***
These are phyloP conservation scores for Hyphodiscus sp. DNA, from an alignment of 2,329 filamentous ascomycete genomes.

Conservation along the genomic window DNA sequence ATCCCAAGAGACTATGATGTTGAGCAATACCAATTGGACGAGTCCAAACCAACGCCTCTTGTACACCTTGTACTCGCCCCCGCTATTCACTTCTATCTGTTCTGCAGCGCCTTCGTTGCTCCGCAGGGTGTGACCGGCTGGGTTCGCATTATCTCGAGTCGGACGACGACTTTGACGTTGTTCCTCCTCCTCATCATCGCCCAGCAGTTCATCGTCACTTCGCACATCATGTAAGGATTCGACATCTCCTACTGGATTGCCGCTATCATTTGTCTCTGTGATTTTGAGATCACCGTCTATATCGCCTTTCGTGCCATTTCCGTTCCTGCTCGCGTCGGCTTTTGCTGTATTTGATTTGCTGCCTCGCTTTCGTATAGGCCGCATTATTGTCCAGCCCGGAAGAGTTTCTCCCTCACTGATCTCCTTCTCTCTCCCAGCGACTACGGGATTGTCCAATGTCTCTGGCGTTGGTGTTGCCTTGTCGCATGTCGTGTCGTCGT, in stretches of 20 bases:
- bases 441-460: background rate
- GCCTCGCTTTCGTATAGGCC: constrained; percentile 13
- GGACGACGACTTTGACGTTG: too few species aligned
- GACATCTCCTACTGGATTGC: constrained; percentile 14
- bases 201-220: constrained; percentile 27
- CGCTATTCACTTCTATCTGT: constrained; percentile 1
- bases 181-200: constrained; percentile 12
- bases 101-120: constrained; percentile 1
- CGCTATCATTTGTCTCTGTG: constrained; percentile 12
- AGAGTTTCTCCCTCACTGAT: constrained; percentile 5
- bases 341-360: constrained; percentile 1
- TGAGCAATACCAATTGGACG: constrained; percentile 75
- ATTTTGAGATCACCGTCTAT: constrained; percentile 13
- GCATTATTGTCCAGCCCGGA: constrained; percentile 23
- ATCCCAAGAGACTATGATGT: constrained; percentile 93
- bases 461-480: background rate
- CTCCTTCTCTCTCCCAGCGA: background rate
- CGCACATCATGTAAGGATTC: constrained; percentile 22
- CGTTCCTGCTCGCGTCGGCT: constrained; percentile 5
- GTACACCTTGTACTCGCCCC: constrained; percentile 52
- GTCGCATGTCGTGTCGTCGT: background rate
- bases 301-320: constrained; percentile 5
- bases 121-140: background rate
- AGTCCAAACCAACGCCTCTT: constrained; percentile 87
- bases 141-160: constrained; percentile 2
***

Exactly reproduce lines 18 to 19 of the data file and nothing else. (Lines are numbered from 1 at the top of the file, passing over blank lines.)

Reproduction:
- bases 461-480: background rate
- CTCCTTCTCTCTCCCAGCGA: background rate